The Office of the U.S. Trade Representative (USTR) rebuked China over its “coercive and unfair” trade practices Monday in an annual report outlining the Biden administration’s trade agenda.
“The Biden administration recognizes that China’s coercive and unfair trade practices harm American workers, threaten our technological edge, weaken our supply chain resiliency and undermine our national interests,” the USTR report states. “Addressing the China challenge will require a comprehensive strategy and more systematic approach than the piecemeal approach of the recent past.”
And bingo: next section is about making sure the rules are the right rules, rather than assuming following them will address the things the administration cares about, like reducing inequality. pic.twitter.com/LqXU18MDl5
— Todd N. Tucker (@toddntucker) March 1, 2021
President Joe Biden inherited multiple initiatives on U.S.-China trade relations from former President Donald Trump. Biden said in December that he would not roll back the import tariffs Trump levied on roughly $335 billion of Chinese consumer goods, nor would he renegotiate the Phase One agreement signed between the Trump administration and Beijing.
USTR nominee Katherine Tai also expressed concerns about China’s trade practices and called import tariffs a “legitimate tool in the trade toolbox” during her confirmation hearing last week before the Senate Finance Committee.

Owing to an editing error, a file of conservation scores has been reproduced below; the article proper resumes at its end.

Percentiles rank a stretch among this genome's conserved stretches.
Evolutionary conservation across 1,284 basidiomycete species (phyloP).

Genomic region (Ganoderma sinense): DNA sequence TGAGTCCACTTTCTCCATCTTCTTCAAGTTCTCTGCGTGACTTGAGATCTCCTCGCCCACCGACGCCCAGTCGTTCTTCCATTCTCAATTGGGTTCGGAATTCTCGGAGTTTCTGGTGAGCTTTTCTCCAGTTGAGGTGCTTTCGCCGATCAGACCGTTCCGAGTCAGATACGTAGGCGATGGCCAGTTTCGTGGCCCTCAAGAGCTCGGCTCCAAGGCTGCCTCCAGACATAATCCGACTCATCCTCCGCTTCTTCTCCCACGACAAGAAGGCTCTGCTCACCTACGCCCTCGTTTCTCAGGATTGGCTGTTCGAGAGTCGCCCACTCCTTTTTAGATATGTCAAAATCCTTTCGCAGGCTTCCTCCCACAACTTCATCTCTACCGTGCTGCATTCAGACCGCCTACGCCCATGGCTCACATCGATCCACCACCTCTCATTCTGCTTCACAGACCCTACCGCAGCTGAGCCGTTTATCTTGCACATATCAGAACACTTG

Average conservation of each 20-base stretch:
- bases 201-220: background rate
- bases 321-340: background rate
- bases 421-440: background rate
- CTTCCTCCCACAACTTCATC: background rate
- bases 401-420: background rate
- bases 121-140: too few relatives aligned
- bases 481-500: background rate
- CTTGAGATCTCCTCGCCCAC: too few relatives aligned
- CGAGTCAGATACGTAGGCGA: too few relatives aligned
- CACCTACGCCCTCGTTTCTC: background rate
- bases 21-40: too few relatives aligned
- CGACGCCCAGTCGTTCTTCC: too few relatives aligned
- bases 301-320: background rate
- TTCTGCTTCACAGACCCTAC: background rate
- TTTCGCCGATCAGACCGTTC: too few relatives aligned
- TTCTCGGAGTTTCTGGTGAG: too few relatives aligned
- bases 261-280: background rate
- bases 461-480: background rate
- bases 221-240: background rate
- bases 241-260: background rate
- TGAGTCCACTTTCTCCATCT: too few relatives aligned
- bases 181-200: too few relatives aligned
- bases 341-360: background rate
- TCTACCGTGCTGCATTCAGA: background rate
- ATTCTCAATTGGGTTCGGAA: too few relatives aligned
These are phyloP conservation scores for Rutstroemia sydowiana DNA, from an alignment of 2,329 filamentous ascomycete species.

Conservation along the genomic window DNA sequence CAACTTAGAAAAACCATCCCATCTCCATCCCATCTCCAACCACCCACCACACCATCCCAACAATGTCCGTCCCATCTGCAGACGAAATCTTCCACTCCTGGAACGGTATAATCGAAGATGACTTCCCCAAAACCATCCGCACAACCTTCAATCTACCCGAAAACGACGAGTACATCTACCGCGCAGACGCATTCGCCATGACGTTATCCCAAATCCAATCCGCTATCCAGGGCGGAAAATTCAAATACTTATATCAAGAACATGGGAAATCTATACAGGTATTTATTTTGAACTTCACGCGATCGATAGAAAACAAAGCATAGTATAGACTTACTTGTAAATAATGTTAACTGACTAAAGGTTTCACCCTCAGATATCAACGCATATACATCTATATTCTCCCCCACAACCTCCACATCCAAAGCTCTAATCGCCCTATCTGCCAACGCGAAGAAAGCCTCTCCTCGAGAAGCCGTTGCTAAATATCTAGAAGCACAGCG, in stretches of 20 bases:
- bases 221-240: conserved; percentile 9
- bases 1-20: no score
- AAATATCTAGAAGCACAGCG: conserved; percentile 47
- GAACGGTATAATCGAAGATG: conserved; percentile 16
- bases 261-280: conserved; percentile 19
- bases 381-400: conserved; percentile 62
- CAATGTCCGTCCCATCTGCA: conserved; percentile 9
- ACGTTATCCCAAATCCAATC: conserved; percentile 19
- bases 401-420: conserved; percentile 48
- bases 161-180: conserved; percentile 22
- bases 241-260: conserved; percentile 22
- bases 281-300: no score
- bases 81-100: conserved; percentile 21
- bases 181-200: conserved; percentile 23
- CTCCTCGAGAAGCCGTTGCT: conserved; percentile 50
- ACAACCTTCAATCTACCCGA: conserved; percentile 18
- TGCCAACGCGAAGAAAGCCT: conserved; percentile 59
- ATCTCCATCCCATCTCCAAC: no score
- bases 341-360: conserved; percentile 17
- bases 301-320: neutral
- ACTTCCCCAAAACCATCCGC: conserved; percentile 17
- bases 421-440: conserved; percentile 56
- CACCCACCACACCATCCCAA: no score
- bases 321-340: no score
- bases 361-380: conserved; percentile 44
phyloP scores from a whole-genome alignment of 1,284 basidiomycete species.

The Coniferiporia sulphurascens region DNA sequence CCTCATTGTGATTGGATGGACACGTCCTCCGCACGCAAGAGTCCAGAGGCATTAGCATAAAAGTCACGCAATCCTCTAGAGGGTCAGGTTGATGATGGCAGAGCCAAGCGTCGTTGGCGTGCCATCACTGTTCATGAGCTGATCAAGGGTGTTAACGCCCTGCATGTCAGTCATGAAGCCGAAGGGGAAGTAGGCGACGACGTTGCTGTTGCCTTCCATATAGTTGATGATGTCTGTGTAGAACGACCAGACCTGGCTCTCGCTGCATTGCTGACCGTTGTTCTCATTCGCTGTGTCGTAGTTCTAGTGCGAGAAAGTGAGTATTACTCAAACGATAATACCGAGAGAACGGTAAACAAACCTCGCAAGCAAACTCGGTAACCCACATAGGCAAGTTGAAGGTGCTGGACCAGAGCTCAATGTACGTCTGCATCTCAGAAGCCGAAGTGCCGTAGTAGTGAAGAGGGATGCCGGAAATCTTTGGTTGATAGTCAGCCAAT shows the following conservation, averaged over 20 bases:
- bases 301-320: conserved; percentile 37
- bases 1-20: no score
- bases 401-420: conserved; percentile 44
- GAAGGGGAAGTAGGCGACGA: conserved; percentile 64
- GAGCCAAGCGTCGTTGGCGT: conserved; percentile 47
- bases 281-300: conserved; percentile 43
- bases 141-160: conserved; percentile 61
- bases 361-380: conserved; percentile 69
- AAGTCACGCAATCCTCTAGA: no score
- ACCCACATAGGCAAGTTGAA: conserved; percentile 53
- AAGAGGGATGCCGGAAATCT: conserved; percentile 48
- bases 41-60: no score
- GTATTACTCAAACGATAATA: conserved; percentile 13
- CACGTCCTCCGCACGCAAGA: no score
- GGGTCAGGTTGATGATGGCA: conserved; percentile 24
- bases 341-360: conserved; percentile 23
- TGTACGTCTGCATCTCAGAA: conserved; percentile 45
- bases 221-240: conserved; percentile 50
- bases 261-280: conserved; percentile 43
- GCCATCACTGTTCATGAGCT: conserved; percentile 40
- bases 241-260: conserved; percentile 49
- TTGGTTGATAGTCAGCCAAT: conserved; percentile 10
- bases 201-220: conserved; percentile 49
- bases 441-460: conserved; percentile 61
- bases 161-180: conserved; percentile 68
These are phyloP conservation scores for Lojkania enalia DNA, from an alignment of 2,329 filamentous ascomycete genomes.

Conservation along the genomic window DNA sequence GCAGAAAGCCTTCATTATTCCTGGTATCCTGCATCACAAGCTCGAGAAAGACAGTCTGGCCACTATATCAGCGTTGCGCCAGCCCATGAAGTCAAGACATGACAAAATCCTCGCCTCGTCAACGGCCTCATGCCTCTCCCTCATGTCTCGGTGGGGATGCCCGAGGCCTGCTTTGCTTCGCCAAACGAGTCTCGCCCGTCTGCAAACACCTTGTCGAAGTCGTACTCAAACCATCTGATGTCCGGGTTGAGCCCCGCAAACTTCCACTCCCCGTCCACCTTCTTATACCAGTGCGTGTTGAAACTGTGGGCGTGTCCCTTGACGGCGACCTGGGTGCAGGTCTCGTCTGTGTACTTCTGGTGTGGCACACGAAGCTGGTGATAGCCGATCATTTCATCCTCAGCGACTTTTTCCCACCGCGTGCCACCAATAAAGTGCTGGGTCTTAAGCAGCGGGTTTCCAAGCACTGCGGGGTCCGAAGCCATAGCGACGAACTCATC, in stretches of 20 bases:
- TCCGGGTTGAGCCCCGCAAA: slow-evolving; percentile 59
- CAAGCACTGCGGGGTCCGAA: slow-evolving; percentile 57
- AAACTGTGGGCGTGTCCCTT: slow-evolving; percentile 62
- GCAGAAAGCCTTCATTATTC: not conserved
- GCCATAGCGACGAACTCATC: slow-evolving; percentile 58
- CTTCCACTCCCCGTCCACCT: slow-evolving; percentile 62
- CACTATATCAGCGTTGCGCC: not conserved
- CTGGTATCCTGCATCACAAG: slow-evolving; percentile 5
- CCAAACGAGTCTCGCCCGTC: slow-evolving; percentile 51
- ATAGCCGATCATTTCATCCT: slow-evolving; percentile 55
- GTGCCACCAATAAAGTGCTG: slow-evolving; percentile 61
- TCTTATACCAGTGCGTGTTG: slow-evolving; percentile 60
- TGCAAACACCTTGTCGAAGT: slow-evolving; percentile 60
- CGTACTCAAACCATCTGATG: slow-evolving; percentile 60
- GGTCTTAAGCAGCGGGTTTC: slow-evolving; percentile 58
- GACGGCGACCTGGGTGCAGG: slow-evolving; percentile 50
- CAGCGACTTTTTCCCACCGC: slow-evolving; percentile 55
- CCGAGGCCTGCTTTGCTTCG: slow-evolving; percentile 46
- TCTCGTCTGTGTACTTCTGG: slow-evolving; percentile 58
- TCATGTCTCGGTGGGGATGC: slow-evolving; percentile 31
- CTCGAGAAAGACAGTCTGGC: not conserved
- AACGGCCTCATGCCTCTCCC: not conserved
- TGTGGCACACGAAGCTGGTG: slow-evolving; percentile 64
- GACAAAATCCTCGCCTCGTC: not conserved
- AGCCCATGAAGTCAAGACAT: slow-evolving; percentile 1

If confirmed, Tai would be instrumental in enforcing the administration’s trade agenda. She notably questioned the longstanding establishment consensus on trade liberalization and economic engagement with China.
“For a very long time our trade policies were based on the assumption that the more we traded with each other, and more liberalized our trade, the more peace and prosperity there would be,” Tai told senators. She added that this approach has instead led to less prosperity and lower labor and environmental standards.
Jamieson Greer, who served as chief of staff to former USTR Robert Lighthizer, told Reuters that Tai’s position on US-China trade relations and import tariffs suggested a continuation of the Trump administration’s stance. (RELATED: Joe Biden Reportedly Will Keep Trump’s Sanctions On Chinese Tech Threats)
The USTR stated in Monday’s report that the Biden administration would use “all available tools” to take on China’s “detrimental actions” on trade. The report cited actions such as barriers to market access, supply chain risks, subsidies to state-backed firms, coercive technology transfers and intellectual property theft.
Almost all of the issues mentioned in the report were frequently cited by Trump trade officials as well. Actions taken by the previous administration included blocking Chinese state-owned firm Huawei from American chip-making equipment and launching a Section 301 investigation into China’s technology licensing practices.
One major difference, the report suggests, is that the Biden administration may rely more on multilateral agreements and international institutions as opposed to the Trump administration’s preference for bilateral agreements.
Another difference is that the Biden administration plans to make climate change and racial equality a core part of its trade agenda, according to the report.
USTR’s position indicates Biden could be tougher on China than previous Democratic presidents. Biden said during his first foreign policy address in early February that his administration would hold China accountable for its economic abuses.
The president is also expected to sign an executive order aimed at cutting U.S. reliance on foreign countries for critical supply chains such as pharmaceuticals and semiconductors, two industries where China has made great strides in recent years.